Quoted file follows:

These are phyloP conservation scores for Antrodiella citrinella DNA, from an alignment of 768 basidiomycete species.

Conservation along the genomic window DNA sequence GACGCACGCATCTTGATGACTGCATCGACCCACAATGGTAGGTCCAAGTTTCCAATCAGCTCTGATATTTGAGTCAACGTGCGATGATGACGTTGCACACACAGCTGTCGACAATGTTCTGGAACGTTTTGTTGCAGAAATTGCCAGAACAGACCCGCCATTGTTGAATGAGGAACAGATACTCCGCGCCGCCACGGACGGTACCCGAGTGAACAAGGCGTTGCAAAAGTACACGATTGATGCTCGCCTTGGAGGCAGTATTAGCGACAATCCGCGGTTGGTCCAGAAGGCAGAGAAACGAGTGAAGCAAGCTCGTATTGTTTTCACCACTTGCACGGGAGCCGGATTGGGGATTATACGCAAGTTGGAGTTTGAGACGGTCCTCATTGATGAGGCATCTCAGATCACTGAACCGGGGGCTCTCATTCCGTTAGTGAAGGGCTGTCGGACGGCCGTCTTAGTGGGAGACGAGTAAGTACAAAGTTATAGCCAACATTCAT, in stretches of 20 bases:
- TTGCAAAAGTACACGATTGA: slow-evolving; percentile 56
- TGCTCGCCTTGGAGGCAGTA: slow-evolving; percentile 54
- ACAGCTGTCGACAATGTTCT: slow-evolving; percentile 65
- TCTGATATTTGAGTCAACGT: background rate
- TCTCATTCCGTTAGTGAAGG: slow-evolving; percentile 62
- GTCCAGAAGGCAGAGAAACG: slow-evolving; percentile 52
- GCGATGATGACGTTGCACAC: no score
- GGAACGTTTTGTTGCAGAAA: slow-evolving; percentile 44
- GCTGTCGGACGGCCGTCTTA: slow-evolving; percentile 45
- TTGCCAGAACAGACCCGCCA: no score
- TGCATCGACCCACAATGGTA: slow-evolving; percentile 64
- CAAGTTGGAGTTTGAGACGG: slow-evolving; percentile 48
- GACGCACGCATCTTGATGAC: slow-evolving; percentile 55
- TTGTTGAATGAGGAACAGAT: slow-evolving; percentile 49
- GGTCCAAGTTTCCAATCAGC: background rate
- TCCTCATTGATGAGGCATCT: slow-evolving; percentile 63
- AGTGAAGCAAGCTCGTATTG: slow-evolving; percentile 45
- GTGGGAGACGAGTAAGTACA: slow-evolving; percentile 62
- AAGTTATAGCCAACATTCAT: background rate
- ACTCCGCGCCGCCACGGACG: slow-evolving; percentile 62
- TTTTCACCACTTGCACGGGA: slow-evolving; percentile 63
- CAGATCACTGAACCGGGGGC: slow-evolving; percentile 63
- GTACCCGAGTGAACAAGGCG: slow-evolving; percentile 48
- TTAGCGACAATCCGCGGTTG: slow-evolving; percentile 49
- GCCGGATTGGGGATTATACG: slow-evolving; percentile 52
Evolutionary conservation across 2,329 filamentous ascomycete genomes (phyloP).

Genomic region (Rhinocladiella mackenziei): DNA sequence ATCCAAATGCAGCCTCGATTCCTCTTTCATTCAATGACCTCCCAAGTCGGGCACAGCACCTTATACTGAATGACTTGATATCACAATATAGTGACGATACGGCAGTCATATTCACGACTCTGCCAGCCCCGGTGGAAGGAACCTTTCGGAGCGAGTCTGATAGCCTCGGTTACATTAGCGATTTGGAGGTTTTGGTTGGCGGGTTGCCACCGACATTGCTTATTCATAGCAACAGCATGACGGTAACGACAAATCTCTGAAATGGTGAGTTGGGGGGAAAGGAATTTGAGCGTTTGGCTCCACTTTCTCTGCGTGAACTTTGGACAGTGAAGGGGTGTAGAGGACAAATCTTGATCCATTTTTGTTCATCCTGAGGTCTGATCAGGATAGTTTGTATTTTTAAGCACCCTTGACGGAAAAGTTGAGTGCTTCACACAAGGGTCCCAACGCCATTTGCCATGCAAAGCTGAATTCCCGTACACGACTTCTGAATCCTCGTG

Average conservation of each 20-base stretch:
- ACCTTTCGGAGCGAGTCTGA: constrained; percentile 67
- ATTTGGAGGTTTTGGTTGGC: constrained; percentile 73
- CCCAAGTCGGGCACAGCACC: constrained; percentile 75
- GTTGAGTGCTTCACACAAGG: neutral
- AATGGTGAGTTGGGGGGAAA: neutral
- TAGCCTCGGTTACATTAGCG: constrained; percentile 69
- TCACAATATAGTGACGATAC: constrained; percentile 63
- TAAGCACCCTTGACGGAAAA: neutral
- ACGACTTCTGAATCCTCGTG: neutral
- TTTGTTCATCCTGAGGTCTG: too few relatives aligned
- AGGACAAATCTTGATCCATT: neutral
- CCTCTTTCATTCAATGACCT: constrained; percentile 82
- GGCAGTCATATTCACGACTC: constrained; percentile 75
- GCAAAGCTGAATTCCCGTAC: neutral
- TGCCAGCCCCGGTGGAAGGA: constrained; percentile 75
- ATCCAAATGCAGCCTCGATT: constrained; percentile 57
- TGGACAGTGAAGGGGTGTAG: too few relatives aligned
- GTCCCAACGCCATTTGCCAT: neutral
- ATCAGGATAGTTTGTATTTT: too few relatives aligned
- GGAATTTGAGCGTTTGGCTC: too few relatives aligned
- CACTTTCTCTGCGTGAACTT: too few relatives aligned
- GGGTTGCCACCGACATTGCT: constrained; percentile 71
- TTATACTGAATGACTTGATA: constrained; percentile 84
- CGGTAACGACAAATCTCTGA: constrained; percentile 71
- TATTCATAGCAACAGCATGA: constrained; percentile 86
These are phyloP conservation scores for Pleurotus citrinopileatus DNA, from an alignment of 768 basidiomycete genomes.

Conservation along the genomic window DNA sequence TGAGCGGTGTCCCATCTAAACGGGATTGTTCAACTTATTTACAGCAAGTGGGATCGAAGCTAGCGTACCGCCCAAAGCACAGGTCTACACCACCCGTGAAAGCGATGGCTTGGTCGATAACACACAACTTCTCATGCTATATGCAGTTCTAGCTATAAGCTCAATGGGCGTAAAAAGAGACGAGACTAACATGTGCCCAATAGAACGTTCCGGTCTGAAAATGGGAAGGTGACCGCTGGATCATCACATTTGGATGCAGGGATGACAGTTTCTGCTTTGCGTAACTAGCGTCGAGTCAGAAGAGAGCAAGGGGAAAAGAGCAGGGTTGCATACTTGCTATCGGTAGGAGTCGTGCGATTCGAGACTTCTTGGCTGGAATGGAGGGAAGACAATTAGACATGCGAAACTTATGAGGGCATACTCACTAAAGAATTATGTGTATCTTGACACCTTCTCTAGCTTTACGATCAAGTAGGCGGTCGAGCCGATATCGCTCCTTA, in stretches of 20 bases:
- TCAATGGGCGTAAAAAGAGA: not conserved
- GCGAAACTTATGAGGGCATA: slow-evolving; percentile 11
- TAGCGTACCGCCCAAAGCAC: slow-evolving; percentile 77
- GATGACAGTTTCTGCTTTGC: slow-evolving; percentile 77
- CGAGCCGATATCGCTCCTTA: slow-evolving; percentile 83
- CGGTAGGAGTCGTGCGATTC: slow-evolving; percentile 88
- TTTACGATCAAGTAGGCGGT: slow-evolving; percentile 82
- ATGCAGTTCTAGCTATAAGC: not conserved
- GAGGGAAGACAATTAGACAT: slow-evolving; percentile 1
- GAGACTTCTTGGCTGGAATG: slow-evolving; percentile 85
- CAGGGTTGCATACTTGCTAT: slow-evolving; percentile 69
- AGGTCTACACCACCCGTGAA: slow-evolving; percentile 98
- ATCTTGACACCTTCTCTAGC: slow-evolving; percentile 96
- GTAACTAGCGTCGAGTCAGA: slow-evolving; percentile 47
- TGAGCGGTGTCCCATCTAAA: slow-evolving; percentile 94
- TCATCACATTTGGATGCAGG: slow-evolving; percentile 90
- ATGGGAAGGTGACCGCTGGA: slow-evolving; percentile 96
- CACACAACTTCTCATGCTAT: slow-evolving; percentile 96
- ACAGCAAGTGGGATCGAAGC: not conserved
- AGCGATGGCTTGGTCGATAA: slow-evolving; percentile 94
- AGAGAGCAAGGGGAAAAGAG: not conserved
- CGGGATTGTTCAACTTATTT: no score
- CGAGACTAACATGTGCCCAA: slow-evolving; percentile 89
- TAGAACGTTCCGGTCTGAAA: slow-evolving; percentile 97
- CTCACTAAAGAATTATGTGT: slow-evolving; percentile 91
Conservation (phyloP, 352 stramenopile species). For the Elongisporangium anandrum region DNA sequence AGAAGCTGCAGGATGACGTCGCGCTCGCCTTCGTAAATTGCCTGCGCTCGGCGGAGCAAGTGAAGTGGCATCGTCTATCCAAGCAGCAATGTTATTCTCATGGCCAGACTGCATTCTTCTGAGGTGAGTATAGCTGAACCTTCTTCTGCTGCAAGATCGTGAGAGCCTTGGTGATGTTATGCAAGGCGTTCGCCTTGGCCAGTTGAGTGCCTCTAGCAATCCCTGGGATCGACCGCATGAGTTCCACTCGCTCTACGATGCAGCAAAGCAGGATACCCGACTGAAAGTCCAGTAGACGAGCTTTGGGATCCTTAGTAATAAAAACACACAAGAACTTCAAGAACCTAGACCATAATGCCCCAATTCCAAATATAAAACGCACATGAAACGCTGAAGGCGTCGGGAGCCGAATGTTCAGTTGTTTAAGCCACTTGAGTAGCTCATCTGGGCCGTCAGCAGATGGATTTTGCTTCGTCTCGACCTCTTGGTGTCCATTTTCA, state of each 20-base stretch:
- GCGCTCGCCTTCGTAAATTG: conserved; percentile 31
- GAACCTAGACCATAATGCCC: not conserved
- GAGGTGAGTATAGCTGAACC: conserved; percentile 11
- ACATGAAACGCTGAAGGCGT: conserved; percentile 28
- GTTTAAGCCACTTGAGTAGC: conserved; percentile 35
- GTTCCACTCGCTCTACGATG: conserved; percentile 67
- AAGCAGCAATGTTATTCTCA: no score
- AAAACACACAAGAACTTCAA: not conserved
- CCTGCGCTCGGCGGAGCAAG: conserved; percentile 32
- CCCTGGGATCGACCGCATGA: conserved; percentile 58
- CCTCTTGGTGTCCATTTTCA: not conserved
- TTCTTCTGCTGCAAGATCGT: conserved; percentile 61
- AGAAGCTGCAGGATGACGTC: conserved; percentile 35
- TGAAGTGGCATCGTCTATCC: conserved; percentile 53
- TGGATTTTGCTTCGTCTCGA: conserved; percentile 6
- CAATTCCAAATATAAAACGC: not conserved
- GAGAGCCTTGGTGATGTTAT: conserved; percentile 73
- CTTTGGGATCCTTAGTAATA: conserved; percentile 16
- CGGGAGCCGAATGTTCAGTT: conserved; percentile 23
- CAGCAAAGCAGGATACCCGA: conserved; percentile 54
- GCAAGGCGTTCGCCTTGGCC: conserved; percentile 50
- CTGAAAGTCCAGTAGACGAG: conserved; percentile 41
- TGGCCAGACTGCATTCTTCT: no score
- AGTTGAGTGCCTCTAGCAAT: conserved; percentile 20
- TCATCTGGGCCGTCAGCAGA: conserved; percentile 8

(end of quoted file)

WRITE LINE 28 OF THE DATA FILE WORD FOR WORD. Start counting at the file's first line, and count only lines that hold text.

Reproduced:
Evolutionary conservation across 2,329 filamentous ascomycete genomes (phyloP).